If you define your own setter methods, better-mobx will respect the method you define, and will not override it. If for some reason you want to prevent a setter from being generated, define it as null, like so:

    const state = observable({
      x: 2,
      setX: null,

    If you define the setter as null, better-mobx will leave it as such. Doing so will also set the type of setX to null & Function, which means that TypeScript will yell at you if you try to use it, as that value doesn't make sense from a type perspective.


    You must ONLY pull values out of observables from WITHIN observers and reactions for the observers and reactions to update when the observables update.

    So this will work:

    const clickCounts = observable('myObs', {
      clicks: 0
    const ClickCounter = observer(() => (
      <div onClick={() => myObs.setClicks(myObs.clicks + 1)}>{myObs.clicks}</div>

    And this will not work:

    const clickCounts = observable('myObs', {
      clicks: 0
    const { clicks, setClicks } = clickCounts
    const ClickCounter = observer(() => (
      <div onClick={() => setClicks(clicks + 1)}>{clicks}</div>

    For a big breakdown of this idea, see here


    derived functions cache derived state, allowing you to avoid expensive recalculations. They work like this:

    // better-mobx stores the result of this after it's called once,
    // and only ever recalculates it if `state.users` changes,
    // which makes it very efficient
    const activeUsers = derived(() => {
      // (`state` is an observable object)
      return state.users.filter(u => !u.deactivated)
    // the result of calls to this method will be cached by `id`, automatically,
    // updating the same as the above case
    const user = derived((id: string | number | whatever) => {
      // (`state` is an observable object)
      return state.users.find(u => === id) || null

    derived function results behave the same as observable state fields, so this component will always display the user's latest field values, even after those values change:

    // the logic inside the definition passed to `derived` above will only execute once in the rendering of this,
    // and will only execute once when either `userId` changes or that user's `fullName` or `id` changes.
    const User = observer(() => (<div>User ${user(userId).fullName} (id: ${user(userId).id})</div>))

    derived functions are free to reference both obervable state and other derived state. So this is a valid derived function:

    const userFullName = derived((id: string | number | whatever) => user(id)?.fullName)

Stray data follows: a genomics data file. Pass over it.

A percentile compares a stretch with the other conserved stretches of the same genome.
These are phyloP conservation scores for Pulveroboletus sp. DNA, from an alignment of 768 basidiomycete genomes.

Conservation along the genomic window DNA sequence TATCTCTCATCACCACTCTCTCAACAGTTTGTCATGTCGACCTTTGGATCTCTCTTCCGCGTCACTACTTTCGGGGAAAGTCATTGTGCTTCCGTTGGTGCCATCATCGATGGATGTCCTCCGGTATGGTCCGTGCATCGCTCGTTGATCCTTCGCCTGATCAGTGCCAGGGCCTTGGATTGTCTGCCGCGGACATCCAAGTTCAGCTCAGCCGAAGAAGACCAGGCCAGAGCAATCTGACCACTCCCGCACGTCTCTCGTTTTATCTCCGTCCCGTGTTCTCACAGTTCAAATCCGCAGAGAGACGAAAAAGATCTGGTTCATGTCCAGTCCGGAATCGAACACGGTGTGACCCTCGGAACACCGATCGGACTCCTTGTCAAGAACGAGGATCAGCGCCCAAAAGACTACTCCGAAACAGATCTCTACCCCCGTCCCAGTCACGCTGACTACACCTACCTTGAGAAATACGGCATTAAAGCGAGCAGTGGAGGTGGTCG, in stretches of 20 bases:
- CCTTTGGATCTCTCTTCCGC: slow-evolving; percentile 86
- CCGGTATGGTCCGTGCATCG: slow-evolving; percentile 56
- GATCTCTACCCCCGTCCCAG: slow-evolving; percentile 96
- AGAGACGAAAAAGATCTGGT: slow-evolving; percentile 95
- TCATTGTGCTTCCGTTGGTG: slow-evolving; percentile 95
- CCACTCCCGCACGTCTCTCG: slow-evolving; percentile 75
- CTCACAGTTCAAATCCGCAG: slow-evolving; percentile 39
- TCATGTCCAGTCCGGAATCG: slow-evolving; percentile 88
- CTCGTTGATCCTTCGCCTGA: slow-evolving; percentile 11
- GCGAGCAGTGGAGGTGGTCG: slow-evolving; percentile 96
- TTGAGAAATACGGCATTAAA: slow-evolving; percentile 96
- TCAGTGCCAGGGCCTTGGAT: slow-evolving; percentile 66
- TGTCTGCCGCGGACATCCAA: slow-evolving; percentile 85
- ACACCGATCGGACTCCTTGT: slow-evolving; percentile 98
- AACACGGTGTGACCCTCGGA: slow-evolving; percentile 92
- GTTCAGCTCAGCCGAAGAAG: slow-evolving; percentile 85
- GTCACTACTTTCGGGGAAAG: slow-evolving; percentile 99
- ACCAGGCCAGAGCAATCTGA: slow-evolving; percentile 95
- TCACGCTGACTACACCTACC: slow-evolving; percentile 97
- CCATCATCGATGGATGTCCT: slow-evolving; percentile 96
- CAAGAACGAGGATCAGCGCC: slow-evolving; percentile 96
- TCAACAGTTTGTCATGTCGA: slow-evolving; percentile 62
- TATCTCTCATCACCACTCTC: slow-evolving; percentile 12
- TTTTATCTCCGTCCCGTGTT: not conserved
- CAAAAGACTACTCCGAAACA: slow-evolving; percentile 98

As mentioned above, all fields on observers also function as derived functions. So in the following example, userState.fullName provides identical functionality to userFullName above:

    const userState = observer('userState', {
      fullName(id: string | number | whatever) {
        return user(id)?.fullName


    Do not use try/catch within a derived function. Errors here can break observers and reactions. (Due to the nature of JavaScript, there's no way to keep stack traces sane while still allowing some reactions to work while others have broken.)

    For this reason, TypeScript's "strict" mode is deeply, deeply encouraged.


    The same rule about observable state holds with derived state: you must ONLY call derived functions from WITHIN observers and reactions for the observers and reactions to update when derived state updates.

    Special use-case API

    These exports allow for interoperability with other frameworks.


    API: reacttion(def: () => (void | (nonReactiveFollowup: () => void))): function stop(): void

    If you want to "push" values from an observer into something else as they update, you can use reacttion to do so.

    Every time any value referenced in a reacttion updates, reacttion will rerun.

    Your reacttion definition may return a function, if you wish. This function will be called immediatley after the reacttion completes, and any observable values referenced by this function will not trigger reacttion re-runs when they change.

    Creating a reacttion returns a stop() function, which can be called to stop the reacttion from running.


    While it is not recommended, if you wish to use better-mobx's version of mobx directly, you may via import { mobx } from 'better-mobx'


    dereferencing observable or derived fields outside of observers or reacttions

    This is mentioned above, but worth repeating: if you pull fields off of an observable outside of an observer or reacttion, and then use those fields inside an observer or reacttion, the observer/reacttion will not update when those fields change on the observable. You should only dereference fields you want to "listen" to inside of observers or reacttions.


    npm i better-mobx